No matter the pet, everyone could use a little pizzazz to bring out their unique personality. Whether you’re a novice with a fancy DSLR or a full-time photography professional, your local shelter would be more than happy to receive a helping hand. A number of non-profits are also tackling the issue of shelter pet photography, such as Shelter Me Photography, which pairs photographers with needy rescues.

Day 6: Put your tax refund to good use

We all know it’s tax season; consider donating a portion of your refund to a local shelter during National Volunteer Week. And while you’re doing your taxes, don’t forget to deduct any donations to nonprofit rescues.

The most typical way for time-strapped pet parents to help out shelters is to donate money. Every little bit helps animal shelters – $10 can microchip a pet, while $50 provides full vaccinations. If you’re concerned about your donations going to overhead costs or other non-animal areas, don’t worry. “Approximately eighty-five cents of every dollar goes directly to caring for the dogs,” says French Bulldog Rescue Network’s president, Joan Cleveland.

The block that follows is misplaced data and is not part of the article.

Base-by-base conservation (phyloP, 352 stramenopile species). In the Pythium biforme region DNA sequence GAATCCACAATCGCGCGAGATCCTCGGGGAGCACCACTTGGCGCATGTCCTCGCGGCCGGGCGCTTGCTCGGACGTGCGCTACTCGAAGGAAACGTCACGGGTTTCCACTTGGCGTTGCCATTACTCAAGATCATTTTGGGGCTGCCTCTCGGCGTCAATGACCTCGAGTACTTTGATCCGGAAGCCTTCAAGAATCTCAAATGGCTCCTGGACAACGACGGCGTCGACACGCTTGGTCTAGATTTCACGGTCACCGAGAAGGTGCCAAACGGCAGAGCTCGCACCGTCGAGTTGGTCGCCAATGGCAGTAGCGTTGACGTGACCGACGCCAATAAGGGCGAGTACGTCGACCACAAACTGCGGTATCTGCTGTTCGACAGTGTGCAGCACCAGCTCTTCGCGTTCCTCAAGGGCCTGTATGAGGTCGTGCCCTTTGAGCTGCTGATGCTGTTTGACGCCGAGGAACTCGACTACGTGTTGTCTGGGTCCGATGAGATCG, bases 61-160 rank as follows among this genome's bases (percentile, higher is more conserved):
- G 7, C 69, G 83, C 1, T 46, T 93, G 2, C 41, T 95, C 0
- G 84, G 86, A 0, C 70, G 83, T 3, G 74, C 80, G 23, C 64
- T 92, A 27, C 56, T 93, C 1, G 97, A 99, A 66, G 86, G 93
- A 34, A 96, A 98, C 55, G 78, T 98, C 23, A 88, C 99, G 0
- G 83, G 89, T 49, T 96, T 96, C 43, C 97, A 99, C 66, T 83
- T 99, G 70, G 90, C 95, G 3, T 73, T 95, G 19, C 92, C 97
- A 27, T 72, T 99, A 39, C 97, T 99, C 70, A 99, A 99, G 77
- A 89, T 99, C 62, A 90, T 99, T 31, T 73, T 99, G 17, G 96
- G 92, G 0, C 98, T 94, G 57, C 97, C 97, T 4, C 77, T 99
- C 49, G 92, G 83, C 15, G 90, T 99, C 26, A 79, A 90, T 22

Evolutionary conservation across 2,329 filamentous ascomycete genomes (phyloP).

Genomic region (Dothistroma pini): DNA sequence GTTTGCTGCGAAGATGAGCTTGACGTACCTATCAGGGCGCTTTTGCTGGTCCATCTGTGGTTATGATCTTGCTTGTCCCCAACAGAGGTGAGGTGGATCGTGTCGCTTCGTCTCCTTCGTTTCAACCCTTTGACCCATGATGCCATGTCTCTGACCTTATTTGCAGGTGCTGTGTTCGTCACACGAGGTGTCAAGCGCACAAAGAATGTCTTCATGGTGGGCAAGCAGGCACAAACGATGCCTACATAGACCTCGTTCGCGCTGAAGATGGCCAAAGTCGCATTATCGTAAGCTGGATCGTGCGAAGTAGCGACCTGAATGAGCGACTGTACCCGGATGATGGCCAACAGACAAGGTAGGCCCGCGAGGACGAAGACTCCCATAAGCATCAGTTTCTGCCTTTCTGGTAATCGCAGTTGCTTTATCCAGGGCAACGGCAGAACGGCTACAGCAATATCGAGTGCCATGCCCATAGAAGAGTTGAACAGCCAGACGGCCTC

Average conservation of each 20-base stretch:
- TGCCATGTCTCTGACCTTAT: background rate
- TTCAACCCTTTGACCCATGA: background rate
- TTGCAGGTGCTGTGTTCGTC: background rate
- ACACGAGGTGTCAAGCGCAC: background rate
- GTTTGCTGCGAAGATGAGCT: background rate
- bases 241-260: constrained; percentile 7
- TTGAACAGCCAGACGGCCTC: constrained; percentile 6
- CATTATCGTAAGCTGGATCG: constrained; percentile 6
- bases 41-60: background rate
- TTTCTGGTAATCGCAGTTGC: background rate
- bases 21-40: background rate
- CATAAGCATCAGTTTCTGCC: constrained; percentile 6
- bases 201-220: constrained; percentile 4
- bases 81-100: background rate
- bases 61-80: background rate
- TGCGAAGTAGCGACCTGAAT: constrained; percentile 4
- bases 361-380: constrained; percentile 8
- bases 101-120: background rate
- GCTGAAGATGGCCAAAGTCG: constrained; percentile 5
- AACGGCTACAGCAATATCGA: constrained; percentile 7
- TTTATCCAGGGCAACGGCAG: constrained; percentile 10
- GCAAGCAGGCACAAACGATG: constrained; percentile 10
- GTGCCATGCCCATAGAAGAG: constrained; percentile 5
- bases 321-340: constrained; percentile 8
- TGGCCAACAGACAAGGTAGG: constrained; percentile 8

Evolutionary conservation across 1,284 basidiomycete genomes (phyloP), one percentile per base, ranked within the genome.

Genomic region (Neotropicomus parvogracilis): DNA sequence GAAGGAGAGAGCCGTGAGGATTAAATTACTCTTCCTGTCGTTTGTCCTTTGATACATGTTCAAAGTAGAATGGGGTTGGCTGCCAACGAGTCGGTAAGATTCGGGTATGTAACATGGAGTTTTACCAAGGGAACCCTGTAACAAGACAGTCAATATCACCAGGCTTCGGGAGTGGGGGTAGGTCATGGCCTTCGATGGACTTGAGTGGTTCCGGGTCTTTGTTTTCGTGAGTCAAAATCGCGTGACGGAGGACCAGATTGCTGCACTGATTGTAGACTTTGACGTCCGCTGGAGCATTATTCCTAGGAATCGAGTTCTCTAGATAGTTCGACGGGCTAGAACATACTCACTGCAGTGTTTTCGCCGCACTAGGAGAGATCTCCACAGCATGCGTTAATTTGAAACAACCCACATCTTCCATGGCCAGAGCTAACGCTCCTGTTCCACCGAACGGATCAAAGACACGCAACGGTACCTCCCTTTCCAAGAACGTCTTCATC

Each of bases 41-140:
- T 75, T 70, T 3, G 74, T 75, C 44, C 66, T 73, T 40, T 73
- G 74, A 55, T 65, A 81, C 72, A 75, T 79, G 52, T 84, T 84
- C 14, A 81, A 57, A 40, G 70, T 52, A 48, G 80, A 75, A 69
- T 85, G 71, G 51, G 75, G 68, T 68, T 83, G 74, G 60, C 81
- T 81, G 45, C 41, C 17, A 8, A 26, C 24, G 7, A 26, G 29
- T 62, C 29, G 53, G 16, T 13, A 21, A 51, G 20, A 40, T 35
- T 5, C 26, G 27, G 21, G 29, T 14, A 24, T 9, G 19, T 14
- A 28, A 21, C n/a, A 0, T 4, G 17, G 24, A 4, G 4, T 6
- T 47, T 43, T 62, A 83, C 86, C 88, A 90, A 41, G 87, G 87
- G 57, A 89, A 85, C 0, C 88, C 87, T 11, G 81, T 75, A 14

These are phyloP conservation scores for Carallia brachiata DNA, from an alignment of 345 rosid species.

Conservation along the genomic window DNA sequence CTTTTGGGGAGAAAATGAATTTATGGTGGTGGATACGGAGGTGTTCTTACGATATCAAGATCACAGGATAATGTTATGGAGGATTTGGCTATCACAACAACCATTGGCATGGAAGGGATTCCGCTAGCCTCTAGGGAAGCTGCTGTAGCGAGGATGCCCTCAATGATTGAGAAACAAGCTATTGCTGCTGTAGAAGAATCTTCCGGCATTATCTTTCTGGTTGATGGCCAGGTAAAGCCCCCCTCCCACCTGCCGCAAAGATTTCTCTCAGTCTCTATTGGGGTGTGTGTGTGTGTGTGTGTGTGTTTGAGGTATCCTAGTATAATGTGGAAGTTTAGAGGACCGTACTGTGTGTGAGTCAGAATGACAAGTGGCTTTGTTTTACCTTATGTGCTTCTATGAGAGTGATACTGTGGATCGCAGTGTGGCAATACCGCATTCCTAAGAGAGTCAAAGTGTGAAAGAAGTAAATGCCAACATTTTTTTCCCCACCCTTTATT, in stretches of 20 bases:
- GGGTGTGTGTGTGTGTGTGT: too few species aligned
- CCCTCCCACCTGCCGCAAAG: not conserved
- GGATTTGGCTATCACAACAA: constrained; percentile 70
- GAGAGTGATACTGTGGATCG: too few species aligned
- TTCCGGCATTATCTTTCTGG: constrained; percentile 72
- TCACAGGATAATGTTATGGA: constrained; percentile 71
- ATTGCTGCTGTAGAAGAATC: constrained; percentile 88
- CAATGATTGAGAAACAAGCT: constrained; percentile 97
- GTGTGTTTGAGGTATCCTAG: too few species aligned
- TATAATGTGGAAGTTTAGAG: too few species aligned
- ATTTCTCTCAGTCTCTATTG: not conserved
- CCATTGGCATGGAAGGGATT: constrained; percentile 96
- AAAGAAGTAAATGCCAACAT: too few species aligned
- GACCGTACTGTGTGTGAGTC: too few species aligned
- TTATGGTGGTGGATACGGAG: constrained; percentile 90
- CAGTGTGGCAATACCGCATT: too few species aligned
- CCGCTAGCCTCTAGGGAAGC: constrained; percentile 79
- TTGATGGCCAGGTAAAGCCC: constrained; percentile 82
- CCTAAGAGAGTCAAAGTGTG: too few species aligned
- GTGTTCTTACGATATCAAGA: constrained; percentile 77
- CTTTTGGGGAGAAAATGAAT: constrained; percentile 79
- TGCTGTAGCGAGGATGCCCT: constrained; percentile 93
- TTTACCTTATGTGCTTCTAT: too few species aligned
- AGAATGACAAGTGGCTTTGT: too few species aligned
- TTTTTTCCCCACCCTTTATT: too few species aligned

Day 7: Keep your own pet healthy

puppy vet meme

Wellness care is essential for pets, whether it’s spay/neutering or providing anti-parasite drugs!

While it may seem obvious, maintaining your own dog or cat’s health has benefits extending beyond your household. Vaccines operate on the theory of “herd immunity;” if the majority of pets are vaccinated against a disease, there is little opportunity for an outbreak within the community. The same goes for flea, tick, and heartworm preventatives. All of these diseases are highly contagious and can spread easily within the confines of a kennel, dog park, or doggie daycare. Don’t allow your pet to drink from communal water bowls, which can harbor parasites or viruses.

Wellness care is primarily preventative, and while it can seem pricey, the payoff is a healthy, happy pet with a longer lifespan. The average pet insurance policy doesn’t include wellness coverage, which can deter some pet parents from visiting the vet. However, don’t be shocked when your senior dog develops periodontal disease from a decade without a dental cleaning! The long-term benefits of vaccinations, spay/neutering, and dental care far outweigh the short-term costs.

colleen williams
By Colleen Williams

Over the past decade, Colleen has written about health, wellness, beauty, and even pets for The New York Times, The Cut, Refinery29, xoVain, Healthy Paws Pet Insurance, and Seattle Met Magazine, as well as many beauty brands. She has a BFA in Art History from the University of New Mexico and an AAS in Fashion Design from Parsons School of Design in New York.